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The Truth about Trade

RSS By: Dean Kleckner, AgWeb.com

Dean is Chairman Emeritus of 'Truth About Trade & Technology, a nonprofit advocacy group led by a volunteer board of American farmers.

How the Butter Tariff Grinch Almost Stole Christmas in Norway

Dec 22, 2011
By Carol Keiser:  Belleair, FL
 
As we celebrate the Christmas holiday, I’m thankful for faith, family, and rich traditions.  And this year, I’m tempted to add the fact that I don’t live in Norway to my list--a country that suddenly has found itself without butter.
 
Over the next few days, butter is not an option for me. At my daughter’s home, we’ll bake sugar cookies with a lot of it. When the cookies come out of the oven, my seven grandchildren will form an assembly line and decorate them with icing, sprinkles and giggles.
 
It’s one of our family’s Christmas traditions.
 
We’re hardly alone. Around the world, millions of others have their own rituals involving Christmas and food – including cookies. Many of them will use good, wholesome butter.
 
But not in Norway, where people find themselves trapped in an awful predicament at precisely the wrong time.
 
During the Cold War, the Soviet Union used to have bread lines. This month, Norway has witnessed the birth of butter lines. According to some reports, desperate Norwegians have paid as much as $500 for a pound of butter.
 
Norway’s butter shortage is an entirely man-made political problem. There’s no sensible reason why Norwegians, who enjoy one of the world’s highest per-capita GDPs, ought to run out of something as basic as butter.
 
The rest of us should learn from Norway’s mistake--and get behind trade policies that will allow us not only to bake delicious cookies at Christmas, but to maintain our food security year round.  Especially when we are talking about the availability of food staples.
 
Norwegians lack butter right now because their government uses tariffs as steep as a fjord’s cliffs to keep people from importing it.
 
In a normal year, high tariffs would lead merely to artificially inflated consumer prices. This summer, however, it rained a lot in Norway, hurting the quality of animal feed and leading to poor production on dairy farms. Meanwhile, many Norwegians are choosing low-carb, fat-rich diets. So Norway’s demand for butter is high, but right now its supply is low.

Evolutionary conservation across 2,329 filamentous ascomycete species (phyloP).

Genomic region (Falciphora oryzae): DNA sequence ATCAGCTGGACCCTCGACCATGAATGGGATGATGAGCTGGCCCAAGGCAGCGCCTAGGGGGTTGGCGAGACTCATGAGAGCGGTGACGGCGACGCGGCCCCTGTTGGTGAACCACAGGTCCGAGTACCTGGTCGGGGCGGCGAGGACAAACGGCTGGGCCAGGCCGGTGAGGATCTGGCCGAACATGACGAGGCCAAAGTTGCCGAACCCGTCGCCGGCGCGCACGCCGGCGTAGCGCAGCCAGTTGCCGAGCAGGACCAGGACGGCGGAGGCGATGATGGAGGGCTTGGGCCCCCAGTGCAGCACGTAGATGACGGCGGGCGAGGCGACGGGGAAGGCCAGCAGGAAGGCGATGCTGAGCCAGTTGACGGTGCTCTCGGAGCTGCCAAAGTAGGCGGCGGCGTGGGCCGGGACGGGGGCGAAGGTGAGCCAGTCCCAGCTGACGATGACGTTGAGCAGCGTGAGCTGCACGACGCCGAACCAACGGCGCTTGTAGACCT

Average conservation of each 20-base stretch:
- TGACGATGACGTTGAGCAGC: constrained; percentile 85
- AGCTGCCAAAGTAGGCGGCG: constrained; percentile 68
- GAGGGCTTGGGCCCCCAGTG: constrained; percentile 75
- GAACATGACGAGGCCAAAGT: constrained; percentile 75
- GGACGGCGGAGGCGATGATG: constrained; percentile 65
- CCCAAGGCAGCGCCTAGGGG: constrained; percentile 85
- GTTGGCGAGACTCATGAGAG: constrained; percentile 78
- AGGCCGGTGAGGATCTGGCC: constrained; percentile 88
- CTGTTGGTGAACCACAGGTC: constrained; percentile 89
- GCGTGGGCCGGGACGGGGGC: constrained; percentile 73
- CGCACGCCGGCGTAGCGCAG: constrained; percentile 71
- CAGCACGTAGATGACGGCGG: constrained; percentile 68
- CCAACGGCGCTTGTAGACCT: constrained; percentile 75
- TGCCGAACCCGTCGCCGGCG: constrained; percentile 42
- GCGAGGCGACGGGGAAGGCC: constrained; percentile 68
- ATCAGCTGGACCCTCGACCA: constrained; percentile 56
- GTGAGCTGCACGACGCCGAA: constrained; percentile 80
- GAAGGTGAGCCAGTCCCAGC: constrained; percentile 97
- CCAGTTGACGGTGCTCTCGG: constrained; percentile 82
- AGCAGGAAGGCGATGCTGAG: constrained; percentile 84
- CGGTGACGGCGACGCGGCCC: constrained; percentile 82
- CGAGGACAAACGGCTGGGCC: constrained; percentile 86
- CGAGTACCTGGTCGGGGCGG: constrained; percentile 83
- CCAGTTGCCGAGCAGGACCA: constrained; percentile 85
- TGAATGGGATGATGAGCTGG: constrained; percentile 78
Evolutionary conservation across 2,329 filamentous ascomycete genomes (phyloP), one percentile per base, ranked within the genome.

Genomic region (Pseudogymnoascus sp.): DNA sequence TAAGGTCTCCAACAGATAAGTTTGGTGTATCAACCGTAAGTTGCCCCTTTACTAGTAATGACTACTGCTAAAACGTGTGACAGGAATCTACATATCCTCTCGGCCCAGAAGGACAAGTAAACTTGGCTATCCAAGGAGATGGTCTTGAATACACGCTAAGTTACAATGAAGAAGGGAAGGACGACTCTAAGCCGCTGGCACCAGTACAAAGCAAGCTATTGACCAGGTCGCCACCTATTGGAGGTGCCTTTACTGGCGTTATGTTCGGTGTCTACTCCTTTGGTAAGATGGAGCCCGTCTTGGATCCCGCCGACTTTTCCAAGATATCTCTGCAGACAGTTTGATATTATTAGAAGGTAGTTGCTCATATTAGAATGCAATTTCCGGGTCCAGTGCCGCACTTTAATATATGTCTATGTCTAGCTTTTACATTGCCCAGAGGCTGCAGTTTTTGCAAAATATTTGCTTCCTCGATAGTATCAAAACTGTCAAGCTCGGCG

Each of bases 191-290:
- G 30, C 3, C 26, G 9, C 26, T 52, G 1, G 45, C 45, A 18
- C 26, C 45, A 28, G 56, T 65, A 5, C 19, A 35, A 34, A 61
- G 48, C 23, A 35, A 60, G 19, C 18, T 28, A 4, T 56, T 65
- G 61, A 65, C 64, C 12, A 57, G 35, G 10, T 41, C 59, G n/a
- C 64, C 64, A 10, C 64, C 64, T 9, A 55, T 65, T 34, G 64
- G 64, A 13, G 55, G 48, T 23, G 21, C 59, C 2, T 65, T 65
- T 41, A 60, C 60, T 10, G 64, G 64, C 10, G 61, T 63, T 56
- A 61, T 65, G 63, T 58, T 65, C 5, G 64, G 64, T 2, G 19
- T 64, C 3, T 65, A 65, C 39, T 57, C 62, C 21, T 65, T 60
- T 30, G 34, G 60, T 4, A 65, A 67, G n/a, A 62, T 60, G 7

The current shortfalls are the result. They’re expected to last into next month.
 
The rational solution would be to buy butter from foreign producers. This is what many ordinary consumers have done; turning to supermarkets in Sweden, where butter is plentiful and grocers love the extra business. There are even reports of butter smuggling: A Russian man was arrested as he tried to sneak 200 pounds of butter into Norway.
 
The United States has the DEA, also known as the Drug Enforcement Agency. Does Norway need a BEA?
 
In fairness, it must be said that Norway’s conundrum isn’t a case of ordinary protectionism. Norway imposes high tariffs to prop up the Norwegian dairy industry--and not for entirely bad motives, as Matthew Yglesias observes in an article for Slate. Much of the country’s wealth comes from oil, which generates a high-value currency and the possibility that high-octane purchasing power will create a flood of imports that destroys the domestic production of just about everything except North Sea oil drilling.
 
Even so, Oslo seems to understand that its butter tariffs have become a big problem. It has sliced them by 80 percent and promised to keep them at this level at least until March.
 
A nation that takes pride in awarding the Nobel Prize in Economic Sciences each year probably should realize that meddling in markets invites serious risks. Protectionism of any sort always comes with a steep price.
 
Norway’s population is less than 5 million. Maryland and Minnesota have more people. A country so small can’t produce everything it needs and also maintain a high standard of living. This is especially true when the country is cold, limiting its agricultural potential.
 
Even if Oslo were to eliminate its butter tariff, the United States probably wouldn’t take over the Norwegian butter market. Denmark is a big dairy producer. It’s closer, too. However, we can all profit from Norway’s butter fiasco by learning the right lesson: High tariffs created shortages and low tariffs create abundance, as we buy and sell goods and services across borders.
 
My wish for you as you gather with family and friends is that the foods important to you and yours are available this holiday season and the New Year.  Food Security is a priceless gift. Lawmakers and other public officials who prefer trade restrictions to free-trade agreements deserve one thing for Christmas this year: coal in their stockings.
 

Carol Keiser owns and operates cattle feeding operations in Kansas, Nebraska and Illinois.  She is a Truth About Trade & Technology board member.   www.truthabouttrade.org 

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